Unsurprisingly, the fundamentally broken domain name system is a recurrent theme. I hadn’t heard about bodacious-tatas.com vs the Tata Group of India but it seems pretty indicative of the whole crazy situation. Fans of TypeKey take note: this is what you get when you build a centralised system in a decentralised world.
An interesting side effect of all of this is the role of Google’s PageRank algorithm in creating a democratised namespace. FireFox and Safari, the two browsers I use on a daily basis, both include a “search Google” box to the right of the standard URL bar. If I’m going to a site about a certain topic or person for the first time I will almost always enter the relevant terms in that box rather than trying to guess a domain. PageRank usually ensures that the first returned result is the definitive resource on the entered term—a democratic process, achieved by general consensus of the billions of pages that make up the web.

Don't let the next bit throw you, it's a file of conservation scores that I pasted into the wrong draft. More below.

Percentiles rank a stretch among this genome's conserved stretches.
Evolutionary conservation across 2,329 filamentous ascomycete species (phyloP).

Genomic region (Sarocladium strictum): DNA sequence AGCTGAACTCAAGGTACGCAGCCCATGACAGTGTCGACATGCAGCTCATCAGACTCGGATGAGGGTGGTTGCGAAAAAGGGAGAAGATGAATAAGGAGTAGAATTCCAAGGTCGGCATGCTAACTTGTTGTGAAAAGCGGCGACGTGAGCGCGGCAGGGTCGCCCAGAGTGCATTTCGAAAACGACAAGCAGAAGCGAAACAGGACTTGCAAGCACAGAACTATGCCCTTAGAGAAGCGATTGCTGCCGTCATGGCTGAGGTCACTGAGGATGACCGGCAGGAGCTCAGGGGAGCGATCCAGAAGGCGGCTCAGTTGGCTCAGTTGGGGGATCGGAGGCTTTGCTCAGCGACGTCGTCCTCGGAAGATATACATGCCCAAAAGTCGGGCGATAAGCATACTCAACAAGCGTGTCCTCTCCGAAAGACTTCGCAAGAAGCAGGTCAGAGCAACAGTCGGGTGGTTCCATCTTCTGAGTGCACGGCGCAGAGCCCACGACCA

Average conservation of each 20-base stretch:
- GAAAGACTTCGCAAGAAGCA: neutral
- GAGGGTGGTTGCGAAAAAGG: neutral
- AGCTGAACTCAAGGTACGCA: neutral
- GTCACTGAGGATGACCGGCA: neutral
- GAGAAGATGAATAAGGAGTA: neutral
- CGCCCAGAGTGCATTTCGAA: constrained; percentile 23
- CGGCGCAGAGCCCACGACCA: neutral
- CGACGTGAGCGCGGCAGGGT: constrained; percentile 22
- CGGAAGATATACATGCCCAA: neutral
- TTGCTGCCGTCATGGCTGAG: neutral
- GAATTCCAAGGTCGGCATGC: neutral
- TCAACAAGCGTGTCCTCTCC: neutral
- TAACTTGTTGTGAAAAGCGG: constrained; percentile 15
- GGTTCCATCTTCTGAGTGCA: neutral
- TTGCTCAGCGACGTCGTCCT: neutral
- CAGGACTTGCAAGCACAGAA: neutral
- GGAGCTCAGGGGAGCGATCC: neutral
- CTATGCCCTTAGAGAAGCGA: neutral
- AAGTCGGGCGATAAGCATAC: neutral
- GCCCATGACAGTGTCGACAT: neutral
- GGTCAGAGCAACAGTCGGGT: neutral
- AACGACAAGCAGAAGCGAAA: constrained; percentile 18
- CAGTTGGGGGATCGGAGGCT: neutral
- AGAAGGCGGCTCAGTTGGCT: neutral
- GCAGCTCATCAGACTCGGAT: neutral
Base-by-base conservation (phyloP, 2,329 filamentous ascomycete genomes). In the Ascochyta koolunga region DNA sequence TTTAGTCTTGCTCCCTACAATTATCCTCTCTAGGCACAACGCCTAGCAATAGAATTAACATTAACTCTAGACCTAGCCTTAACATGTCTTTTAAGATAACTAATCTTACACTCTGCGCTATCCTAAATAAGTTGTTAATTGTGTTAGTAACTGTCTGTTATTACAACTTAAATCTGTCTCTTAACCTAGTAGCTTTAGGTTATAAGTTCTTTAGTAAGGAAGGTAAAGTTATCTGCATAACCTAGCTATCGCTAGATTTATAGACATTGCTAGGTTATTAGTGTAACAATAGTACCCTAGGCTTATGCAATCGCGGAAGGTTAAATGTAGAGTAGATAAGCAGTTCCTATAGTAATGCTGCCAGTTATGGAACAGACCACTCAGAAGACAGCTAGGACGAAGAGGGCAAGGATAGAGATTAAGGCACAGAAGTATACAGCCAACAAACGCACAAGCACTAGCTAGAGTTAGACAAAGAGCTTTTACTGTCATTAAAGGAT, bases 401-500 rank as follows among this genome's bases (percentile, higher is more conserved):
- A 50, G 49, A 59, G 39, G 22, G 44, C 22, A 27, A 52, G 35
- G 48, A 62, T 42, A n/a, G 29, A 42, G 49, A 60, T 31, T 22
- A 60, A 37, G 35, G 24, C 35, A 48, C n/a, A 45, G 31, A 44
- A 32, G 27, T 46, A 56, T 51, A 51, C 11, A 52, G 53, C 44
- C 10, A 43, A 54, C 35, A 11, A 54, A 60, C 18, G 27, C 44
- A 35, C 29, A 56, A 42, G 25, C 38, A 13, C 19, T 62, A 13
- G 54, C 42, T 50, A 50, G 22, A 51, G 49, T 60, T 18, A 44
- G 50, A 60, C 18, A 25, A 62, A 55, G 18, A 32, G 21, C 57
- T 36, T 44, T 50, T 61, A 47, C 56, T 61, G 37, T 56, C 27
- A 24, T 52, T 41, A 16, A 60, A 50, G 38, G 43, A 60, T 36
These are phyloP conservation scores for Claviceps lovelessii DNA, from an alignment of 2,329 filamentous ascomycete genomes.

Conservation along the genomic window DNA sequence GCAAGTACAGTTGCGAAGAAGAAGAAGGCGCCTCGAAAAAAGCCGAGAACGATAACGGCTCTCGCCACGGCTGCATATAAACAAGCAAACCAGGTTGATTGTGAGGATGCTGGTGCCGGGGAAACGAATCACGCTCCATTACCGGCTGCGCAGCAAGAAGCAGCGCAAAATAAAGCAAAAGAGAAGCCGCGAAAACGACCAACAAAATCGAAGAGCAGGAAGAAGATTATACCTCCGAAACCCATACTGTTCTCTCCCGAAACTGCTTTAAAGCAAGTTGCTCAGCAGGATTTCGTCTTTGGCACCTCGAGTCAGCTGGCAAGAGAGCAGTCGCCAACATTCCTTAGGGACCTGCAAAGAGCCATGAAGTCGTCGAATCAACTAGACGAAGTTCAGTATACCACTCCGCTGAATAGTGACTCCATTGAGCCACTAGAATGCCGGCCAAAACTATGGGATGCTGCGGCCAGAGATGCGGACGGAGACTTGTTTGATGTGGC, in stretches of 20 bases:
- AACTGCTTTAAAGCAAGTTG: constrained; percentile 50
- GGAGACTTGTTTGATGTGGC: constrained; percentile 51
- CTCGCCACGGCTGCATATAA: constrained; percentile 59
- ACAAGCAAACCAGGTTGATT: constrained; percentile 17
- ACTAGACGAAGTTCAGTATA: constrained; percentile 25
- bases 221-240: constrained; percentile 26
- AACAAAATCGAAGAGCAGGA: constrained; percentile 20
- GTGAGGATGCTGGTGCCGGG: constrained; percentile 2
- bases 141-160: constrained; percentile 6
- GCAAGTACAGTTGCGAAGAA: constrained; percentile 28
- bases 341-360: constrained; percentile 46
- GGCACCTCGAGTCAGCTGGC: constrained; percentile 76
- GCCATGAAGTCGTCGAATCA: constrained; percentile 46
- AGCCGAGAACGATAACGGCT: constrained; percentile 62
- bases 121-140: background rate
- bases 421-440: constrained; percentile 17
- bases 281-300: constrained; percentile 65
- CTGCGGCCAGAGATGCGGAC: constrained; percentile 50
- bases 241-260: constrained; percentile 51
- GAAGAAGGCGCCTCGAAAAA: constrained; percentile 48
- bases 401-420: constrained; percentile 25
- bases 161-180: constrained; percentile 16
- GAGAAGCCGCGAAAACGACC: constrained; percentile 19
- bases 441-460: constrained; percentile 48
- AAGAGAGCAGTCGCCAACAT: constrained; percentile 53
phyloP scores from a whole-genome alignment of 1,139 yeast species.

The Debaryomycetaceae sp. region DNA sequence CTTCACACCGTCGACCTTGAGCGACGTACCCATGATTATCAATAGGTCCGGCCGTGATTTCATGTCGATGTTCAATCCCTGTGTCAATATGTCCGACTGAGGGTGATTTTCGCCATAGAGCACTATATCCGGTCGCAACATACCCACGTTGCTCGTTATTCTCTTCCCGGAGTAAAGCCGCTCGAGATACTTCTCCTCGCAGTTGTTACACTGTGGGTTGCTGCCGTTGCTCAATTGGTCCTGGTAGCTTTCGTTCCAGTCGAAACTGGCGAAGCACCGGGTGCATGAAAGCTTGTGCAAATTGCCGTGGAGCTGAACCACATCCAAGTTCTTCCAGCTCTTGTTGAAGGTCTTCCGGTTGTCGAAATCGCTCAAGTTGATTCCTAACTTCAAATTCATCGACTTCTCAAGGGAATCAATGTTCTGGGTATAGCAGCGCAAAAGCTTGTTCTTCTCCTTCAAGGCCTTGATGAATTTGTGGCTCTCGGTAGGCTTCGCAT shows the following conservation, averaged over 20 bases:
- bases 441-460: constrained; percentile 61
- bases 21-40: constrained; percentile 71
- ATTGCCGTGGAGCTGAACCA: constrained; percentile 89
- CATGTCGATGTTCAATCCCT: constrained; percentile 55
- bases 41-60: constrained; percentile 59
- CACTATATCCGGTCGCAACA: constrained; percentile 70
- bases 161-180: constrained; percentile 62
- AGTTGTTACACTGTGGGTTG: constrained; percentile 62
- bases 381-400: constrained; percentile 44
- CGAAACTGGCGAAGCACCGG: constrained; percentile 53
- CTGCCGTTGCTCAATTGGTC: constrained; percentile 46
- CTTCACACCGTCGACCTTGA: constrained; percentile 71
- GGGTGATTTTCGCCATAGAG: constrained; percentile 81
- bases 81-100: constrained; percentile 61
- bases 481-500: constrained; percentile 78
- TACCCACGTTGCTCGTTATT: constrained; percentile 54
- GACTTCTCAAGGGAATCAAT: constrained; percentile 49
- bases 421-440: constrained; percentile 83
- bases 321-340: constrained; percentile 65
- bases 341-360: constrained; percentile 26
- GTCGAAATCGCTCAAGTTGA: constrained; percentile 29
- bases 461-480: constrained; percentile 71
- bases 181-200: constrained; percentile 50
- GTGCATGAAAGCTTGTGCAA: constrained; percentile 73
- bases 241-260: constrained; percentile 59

Of course, this also strengthens the whole URLs as identity idea, where you need a well ranked web presence (generally a weblog) to confirm your place in internet society. Owning your name on Google becomes more important than owning your name with ICANN.